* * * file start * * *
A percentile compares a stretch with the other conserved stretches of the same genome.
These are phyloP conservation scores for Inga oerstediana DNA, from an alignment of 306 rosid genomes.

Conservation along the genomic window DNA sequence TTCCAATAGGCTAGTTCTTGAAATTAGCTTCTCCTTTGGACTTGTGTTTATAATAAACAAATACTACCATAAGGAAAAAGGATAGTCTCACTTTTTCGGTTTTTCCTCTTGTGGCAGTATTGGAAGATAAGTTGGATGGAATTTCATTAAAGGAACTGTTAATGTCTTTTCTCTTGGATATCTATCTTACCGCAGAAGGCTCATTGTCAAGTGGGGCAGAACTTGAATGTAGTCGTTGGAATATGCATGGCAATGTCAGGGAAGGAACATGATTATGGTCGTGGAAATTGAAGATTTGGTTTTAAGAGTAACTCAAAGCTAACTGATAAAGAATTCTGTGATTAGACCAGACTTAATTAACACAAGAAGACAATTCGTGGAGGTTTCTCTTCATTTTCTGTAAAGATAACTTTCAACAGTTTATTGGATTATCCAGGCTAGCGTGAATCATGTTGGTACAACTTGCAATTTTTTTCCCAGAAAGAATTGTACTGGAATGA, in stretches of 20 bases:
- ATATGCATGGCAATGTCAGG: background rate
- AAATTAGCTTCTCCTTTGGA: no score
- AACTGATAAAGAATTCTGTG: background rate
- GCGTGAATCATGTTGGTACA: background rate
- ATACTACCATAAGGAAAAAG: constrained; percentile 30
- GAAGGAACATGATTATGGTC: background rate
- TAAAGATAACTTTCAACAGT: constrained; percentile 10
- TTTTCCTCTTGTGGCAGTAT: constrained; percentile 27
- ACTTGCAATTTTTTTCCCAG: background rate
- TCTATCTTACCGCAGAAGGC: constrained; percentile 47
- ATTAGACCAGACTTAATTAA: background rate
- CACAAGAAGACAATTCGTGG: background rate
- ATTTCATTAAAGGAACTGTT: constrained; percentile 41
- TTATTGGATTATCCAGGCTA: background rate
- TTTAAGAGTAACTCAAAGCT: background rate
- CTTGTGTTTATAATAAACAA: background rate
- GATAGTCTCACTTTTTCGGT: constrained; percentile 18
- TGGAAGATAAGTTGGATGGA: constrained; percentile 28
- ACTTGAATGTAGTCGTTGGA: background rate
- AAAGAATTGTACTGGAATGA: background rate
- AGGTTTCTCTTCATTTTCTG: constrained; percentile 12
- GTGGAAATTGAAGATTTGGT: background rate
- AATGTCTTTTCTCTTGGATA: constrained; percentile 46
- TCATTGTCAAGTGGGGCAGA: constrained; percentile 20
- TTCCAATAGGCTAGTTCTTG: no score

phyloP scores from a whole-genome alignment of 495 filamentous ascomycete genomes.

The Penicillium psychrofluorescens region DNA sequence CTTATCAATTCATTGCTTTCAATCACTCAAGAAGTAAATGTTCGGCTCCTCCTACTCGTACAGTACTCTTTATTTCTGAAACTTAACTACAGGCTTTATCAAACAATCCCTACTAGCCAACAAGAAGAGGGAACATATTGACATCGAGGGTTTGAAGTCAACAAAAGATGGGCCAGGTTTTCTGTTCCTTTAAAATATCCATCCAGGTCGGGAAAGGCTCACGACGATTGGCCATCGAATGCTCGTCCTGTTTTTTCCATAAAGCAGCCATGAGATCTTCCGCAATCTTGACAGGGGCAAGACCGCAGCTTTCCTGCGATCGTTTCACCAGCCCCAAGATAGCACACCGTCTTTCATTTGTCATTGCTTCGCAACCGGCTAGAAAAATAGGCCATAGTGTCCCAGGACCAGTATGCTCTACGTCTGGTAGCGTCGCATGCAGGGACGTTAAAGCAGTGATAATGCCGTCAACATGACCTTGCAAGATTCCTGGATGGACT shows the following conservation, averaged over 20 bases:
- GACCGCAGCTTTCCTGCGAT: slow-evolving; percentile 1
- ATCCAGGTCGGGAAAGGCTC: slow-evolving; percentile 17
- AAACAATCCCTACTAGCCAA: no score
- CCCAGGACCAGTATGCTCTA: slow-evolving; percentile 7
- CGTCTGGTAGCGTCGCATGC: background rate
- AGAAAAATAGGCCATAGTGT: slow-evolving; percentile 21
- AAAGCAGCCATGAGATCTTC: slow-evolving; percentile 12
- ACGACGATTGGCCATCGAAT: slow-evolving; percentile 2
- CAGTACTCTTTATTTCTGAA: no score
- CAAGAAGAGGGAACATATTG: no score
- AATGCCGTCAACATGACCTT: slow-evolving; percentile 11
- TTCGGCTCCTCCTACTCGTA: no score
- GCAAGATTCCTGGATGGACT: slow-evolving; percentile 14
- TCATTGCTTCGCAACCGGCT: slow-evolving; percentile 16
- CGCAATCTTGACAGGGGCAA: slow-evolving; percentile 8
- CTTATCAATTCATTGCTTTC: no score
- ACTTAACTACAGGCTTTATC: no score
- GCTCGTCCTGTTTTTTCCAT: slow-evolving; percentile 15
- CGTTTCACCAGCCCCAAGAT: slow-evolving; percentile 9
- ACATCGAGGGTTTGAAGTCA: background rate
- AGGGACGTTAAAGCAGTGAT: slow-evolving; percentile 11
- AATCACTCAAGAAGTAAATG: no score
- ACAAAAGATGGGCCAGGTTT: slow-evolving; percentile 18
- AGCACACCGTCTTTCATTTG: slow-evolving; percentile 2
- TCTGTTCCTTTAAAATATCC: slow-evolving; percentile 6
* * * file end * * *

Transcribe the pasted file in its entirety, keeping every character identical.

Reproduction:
A percentile compares a stretch with the other conserved stretches of the same genome.
These are phyloP conservation scores for Inga oerstediana DNA, from an alignment of 306 rosid genomes.

Conservation along the genomic window DNA sequence TTCCAATAGGCTAGTTCTTGAAATTAGCTTCTCCTTTGGACTTGTGTTTATAATAAACAAATACTACCATAAGGAAAAAGGATAGTCTCACTTTTTCGGTTTTTCCTCTTGTGGCAGTATTGGAAGATAAGTTGGATGGAATTTCATTAAAGGAACTGTTAATGTCTTTTCTCTTGGATATCTATCTTACCGCAGAAGGCTCATTGTCAAGTGGGGCAGAACTTGAATGTAGTCGTTGGAATATGCATGGCAATGTCAGGGAAGGAACATGATTATGGTCGTGGAAATTGAAGATTTGGTTTTAAGAGTAACTCAAAGCTAACTGATAAAGAATTCTGTGATTAGACCAGACTTAATTAACACAAGAAGACAATTCGTGGAGGTTTCTCTTCATTTTCTGTAAAGATAACTTTCAACAGTTTATTGGATTATCCAGGCTAGCGTGAATCATGTTGGTACAACTTGCAATTTTTTTCCCAGAAAGAATTGTACTGGAATGA, in stretches of 20 bases:
- ATATGCATGGCAATGTCAGG: background rate
- AAATTAGCTTCTCCTTTGGA: no score
- AACTGATAAAGAATTCTGTG: background rate
- GCGTGAATCATGTTGGTACA: background rate
- ATACTACCATAAGGAAAAAG: constrained; percentile 30
- GAAGGAACATGATTATGGTC: background rate
- TAAAGATAACTTTCAACAGT: constrained; percentile 10
- TTTTCCTCTTGTGGCAGTAT: constrained; percentile 27
- ACTTGCAATTTTTTTCCCAG: background rate
- TCTATCTTACCGCAGAAGGC: constrained; percentile 47
- ATTAGACCAGACTTAATTAA: background rate
- CACAAGAAGACAATTCGTGG: background rate
- ATTTCATTAAAGGAACTGTT: constrained; percentile 41
- TTATTGGATTATCCAGGCTA: background rate
- TTTAAGAGTAACTCAAAGCT: background rate
- CTTGTGTTTATAATAAACAA: background rate
- GATAGTCTCACTTTTTCGGT: constrained; percentile 18
- TGGAAGATAAGTTGGATGGA: constrained; percentile 28
- ACTTGAATGTAGTCGTTGGA: background rate
- AAAGAATTGTACTGGAATGA: background rate
- AGGTTTCTCTTCATTTTCTG: constrained; percentile 12
- GTGGAAATTGAAGATTTGGT: background rate
- AATGTCTTTTCTCTTGGATA: constrained; percentile 46
- TCATTGTCAAGTGGGGCAGA: constrained; percentile 20
- TTCCAATAGGCTAGTTCTTG: no score

phyloP scores from a whole-genome alignment of 495 filamentous ascomycete genomes.

The Penicillium psychrofluorescens region DNA sequence CTTATCAATTCATTGCTTTCAATCACTCAAGAAGTAAATGTTCGGCTCCTCCTACTCGTACAGTACTCTTTATTTCTGAAACTTAACTACAGGCTTTATCAAACAATCCCTACTAGCCAACAAGAAGAGGGAACATATTGACATCGAGGGTTTGAAGTCAACAAAAGATGGGCCAGGTTTTCTGTTCCTTTAAAATATCCATCCAGGTCGGGAAAGGCTCACGACGATTGGCCATCGAATGCTCGTCCTGTTTTTTCCATAAAGCAGCCATGAGATCTTCCGCAATCTTGACAGGGGCAAGACCGCAGCTTTCCTGCGATCGTTTCACCAGCCCCAAGATAGCACACCGTCTTTCATTTGTCATTGCTTCGCAACCGGCTAGAAAAATAGGCCATAGTGTCCCAGGACCAGTATGCTCTACGTCTGGTAGCGTCGCATGCAGGGACGTTAAAGCAGTGATAATGCCGTCAACATGACCTTGCAAGATTCCTGGATGGACT shows the following conservation, averaged over 20 bases:
- GACCGCAGCTTTCCTGCGAT: slow-evolving; percentile 1
- ATCCAGGTCGGGAAAGGCTC: slow-evolving; percentile 17
- AAACAATCCCTACTAGCCAA: no score
- CCCAGGACCAGTATGCTCTA: slow-evolving; percentile 7
- CGTCTGGTAGCGTCGCATGC: background rate
- AGAAAAATAGGCCATAGTGT: slow-evolving; percentile 21
- AAAGCAGCCATGAGATCTTC: slow-evolving; percentile 12
- ACGACGATTGGCCATCGAAT: slow-evolving; percentile 2
- CAGTACTCTTTATTTCTGAA: no score
- CAAGAAGAGGGAACATATTG: no score
- AATGCCGTCAACATGACCTT: slow-evolving; percentile 11
- TTCGGCTCCTCCTACTCGTA: no score
- GCAAGATTCCTGGATGGACT: slow-evolving; percentile 14
- TCATTGCTTCGCAACCGGCT: slow-evolving; percentile 16
- CGCAATCTTGACAGGGGCAA: slow-evolving; percentile 8
- CTTATCAATTCATTGCTTTC: no score
- ACTTAACTACAGGCTTTATC: no score
- GCTCGTCCTGTTTTTTCCAT: slow-evolving; percentile 15
- CGTTTCACCAGCCCCAAGAT: slow-evolving; percentile 9
- ACATCGAGGGTTTGAAGTCA: background rate
- AGGGACGTTAAAGCAGTGAT: slow-evolving; percentile 11
- AATCACTCAAGAAGTAAATG: no score
- ACAAAAGATGGGCCAGGTTT: slow-evolving; percentile 18
- AGCACACCGTCTTTCATTTG: slow-evolving; percentile 2
- TCTGTTCCTTTAAAATATCC: slow-evolving; percentile 6